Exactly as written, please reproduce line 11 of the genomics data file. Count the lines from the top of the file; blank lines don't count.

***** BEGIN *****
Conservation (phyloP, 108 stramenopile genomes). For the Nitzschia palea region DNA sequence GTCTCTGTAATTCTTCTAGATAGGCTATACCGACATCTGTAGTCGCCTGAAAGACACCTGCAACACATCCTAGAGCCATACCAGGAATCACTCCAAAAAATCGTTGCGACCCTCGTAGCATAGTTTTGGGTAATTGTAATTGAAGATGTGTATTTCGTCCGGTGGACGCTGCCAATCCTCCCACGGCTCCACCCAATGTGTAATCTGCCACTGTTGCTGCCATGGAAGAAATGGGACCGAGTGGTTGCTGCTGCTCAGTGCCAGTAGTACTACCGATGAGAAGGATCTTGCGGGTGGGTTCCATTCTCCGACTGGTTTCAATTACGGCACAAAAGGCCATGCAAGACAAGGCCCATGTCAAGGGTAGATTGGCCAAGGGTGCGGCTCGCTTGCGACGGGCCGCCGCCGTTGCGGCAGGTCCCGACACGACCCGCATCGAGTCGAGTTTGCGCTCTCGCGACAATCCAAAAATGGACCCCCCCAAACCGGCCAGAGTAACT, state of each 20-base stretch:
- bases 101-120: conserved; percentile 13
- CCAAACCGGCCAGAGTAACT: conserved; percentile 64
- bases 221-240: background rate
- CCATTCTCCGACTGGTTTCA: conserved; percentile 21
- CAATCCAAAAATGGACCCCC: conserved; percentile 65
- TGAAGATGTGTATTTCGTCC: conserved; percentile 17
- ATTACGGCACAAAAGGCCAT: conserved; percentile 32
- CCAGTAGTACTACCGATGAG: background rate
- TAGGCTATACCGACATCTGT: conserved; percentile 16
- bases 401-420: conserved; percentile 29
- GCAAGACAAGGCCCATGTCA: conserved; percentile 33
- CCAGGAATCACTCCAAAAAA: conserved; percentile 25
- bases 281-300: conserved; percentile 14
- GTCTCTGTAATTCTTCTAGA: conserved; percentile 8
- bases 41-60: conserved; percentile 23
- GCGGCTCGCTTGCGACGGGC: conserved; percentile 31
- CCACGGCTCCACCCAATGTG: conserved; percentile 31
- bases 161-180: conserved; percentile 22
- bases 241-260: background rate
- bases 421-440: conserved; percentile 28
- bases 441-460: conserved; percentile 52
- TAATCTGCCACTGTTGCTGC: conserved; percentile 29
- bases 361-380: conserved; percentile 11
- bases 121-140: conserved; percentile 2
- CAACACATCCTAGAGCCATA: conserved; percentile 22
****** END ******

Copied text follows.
- bases 401-420: conserved; percentile 29